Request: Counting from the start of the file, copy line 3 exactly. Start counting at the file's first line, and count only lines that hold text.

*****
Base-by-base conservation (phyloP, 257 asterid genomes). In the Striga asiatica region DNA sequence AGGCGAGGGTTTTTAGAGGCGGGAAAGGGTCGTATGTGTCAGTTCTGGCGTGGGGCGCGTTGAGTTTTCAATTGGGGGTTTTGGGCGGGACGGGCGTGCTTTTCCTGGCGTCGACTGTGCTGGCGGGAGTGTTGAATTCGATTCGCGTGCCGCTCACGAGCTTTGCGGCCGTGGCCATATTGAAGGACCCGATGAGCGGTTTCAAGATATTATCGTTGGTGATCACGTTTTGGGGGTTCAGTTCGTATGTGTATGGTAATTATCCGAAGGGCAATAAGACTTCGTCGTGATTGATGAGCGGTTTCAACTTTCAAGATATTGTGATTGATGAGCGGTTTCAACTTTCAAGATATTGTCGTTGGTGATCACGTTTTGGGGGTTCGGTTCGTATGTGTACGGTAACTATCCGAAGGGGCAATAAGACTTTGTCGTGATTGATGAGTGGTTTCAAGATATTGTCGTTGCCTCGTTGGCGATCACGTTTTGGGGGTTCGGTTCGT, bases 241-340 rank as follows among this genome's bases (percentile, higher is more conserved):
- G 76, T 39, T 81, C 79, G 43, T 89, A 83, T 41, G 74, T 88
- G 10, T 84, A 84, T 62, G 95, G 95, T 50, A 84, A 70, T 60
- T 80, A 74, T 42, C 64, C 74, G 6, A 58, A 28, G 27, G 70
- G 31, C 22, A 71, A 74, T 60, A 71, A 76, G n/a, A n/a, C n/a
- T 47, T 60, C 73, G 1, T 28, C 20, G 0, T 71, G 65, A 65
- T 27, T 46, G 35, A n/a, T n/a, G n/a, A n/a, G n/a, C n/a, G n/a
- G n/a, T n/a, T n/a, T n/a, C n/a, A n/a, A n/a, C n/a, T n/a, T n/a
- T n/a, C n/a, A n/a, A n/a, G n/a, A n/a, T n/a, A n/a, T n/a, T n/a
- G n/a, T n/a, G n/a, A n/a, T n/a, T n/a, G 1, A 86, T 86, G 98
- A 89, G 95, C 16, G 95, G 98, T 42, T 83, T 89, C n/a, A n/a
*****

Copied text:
- G 10, T 84, A 84, T 62, G 95, G 95, T 50, A 84, A 70, T 60